Love to all,

Thursday, August 14, 2014

The Land of a Thousand Scooters

I have arrived!
Yesterday I got into Ho Chi Minh City around 10am after a nineteen hour flight from SFO to Tapei to Vietnam. I had a lovely send off with my family and friends and headed to the airport to catch my 1am flight. Luckily at the check in counter I ran into two girls from my program who go to UCB. Pauline, Stephanie, and I flew with China Airlines, which had terrible food and cramped seats. The connecting flight with Vietnamese Airlines was much better with larger leg space and shrimp fried rice (my first meal in over fourteen hours). I met Jihoon and Hanh in Taipei, two other kids from the program. When we all arrived in Ho Chi Minh City Airport it was hot and humid (even at 10am). We met our program adviser, Hung, who took us to our hotel. Hung is an English major, twenty six years old, and is from Can Tho. Once at the hotel we met the majority of the other kids from the program. All of us range from ages 20-24. We spent the first day going out to lunch with our Professor, Cary, who has been living in Vietnam on and off for ten years. He studies developing agriculture and is a professor at UCD. For lunch we went to a Vietnamese style dim sum place. First thing I noticed about the food was the massive amount of shrimp and fish oil in all of the dishes. The first meal we broke all of the EAP health codes...eating raw veggies and drinking tea with ice. Cary said that we are all going to get bacteria in our system and we might as well start now. Surprisingly, I have been eating raw veggies and my system is fine.
The city center
The first thing I noticed about HCM is the traffic. This place has the most hectic and terrifying traffic I have ever seen. Thousands of scooters and cars all weaving among each other, barely avoiding contact. Crossing the street is not an easy feet here, as there are few traffic lights and cross walks. It seems as if traffic laws here are just a suggestion. After lunch we exchanged some money. The exchange rate here is crazy cheap. About 2100 Dong equals 1 USD. I hear prices in Can Tho will be even cheaper than the city. We had the rest of the day to explore the city so the nine of us decided to go to the Reunification Palace (the Southern Vietnamese President's palace during the war). It was interesting to see this run-down palace be glorified from the Communist Party's perspective, having grown-up with a Western perspective. The palace glorified its opulence, rather than talk about its involvement in the war. Below ground level in the bunkers were my favorite, because they had all of the old communication technology from the war. There were maps displaying how Vietnam used to be divided. Overall, the place had a kind of eerie vibe to it, because all I could think about was what it must have been like to be in the palace during the war.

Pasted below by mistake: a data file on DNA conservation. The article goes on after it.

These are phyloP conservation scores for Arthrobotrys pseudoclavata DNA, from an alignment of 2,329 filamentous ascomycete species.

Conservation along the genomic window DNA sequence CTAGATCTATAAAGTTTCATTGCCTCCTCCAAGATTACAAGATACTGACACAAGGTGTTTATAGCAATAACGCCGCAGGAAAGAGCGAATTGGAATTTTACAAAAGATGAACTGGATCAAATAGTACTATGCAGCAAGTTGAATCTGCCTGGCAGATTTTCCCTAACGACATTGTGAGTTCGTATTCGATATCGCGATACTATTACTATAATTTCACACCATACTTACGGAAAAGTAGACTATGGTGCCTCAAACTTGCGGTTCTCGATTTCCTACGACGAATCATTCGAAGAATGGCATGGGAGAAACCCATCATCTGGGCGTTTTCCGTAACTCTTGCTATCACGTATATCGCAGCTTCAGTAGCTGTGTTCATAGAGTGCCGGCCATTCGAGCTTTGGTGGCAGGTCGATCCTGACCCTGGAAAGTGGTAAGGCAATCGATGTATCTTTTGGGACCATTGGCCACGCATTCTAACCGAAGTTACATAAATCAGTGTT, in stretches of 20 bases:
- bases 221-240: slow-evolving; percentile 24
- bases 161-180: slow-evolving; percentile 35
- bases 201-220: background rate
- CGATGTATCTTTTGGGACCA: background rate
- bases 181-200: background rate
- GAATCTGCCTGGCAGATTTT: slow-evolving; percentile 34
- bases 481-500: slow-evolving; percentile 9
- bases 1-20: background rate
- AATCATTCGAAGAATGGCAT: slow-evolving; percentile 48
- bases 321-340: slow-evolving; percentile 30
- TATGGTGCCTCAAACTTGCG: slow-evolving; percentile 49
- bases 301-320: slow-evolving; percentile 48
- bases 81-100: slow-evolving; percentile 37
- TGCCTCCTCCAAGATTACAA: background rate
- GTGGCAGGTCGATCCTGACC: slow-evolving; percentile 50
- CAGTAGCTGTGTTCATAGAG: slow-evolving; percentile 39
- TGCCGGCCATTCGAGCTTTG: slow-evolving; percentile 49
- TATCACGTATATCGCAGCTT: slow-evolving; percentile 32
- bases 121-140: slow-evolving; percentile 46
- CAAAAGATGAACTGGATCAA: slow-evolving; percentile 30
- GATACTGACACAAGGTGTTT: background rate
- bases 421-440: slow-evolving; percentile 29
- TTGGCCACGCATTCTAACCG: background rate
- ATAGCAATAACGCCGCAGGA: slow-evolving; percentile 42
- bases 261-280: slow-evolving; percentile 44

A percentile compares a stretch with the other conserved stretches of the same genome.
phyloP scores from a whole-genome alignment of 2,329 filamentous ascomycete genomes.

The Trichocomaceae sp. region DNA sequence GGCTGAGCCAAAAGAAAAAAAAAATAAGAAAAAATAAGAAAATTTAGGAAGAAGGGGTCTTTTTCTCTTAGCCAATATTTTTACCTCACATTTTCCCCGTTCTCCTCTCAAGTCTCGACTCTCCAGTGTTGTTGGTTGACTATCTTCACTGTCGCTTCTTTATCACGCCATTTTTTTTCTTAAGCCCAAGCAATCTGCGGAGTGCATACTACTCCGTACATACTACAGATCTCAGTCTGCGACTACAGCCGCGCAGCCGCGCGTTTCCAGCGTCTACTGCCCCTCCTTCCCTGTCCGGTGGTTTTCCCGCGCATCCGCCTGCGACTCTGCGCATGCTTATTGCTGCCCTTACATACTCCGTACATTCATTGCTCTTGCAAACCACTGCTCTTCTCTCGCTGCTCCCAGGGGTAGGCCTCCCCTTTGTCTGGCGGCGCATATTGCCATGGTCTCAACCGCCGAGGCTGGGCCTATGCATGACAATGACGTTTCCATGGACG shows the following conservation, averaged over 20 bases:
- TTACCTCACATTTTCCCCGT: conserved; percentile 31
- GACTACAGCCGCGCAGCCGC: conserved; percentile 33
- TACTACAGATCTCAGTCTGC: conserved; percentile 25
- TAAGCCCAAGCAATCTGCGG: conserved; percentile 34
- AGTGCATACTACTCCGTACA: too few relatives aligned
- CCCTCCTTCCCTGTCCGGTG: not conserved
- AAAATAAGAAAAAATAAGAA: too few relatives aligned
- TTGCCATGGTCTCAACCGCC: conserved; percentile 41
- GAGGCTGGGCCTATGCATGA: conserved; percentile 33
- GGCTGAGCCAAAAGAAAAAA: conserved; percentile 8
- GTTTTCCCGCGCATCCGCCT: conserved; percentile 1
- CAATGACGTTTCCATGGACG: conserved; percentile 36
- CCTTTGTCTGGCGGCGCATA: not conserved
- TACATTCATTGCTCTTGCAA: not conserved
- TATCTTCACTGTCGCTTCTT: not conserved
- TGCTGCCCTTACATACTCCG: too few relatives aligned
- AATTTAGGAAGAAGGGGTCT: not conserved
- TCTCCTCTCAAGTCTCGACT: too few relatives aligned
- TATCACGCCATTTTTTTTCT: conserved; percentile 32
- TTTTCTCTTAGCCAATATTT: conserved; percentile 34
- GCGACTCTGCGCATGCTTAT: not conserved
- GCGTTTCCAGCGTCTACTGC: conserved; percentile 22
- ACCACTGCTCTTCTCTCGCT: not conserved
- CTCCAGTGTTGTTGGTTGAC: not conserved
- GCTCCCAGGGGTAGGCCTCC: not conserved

We spent the rest of the day walking around the city and drinking Vietnamese coffee, which is very strong and very sweet because of the condensed milk. That evening we went out to dinner with Hung, his friends, and some girls from Princeton working in Vietnam. The women are in HCM for a year working on traffic safety (which really needs work!). For dinner we went to an outdoor BBQ. I had my first Vietnamese beer there, Tiger, which slightly resembled beer but tasted more like water. Fun fact, the Vietnamese drink their beer with ice which dilutes it even more. Dinner was great. We had morning glory (my new favorite veggie), goat chest, frog, fried ginger, and a crab hot pot. My stomach seems to be doing pretty well with all the food here and I'm extremely thankful for that. What I found most surprising about HCM is that beggars come up to your table during all most every meal. And they aren't just adults. Little kids and old women come up to you and try to beg by selling you chocolate or peanuts....very different then anything I've experienced. Most of us were exhausted after dinner and so we crashed back at the hotel. My first day in Vietnam was spectacular and everyone in my program is very nice.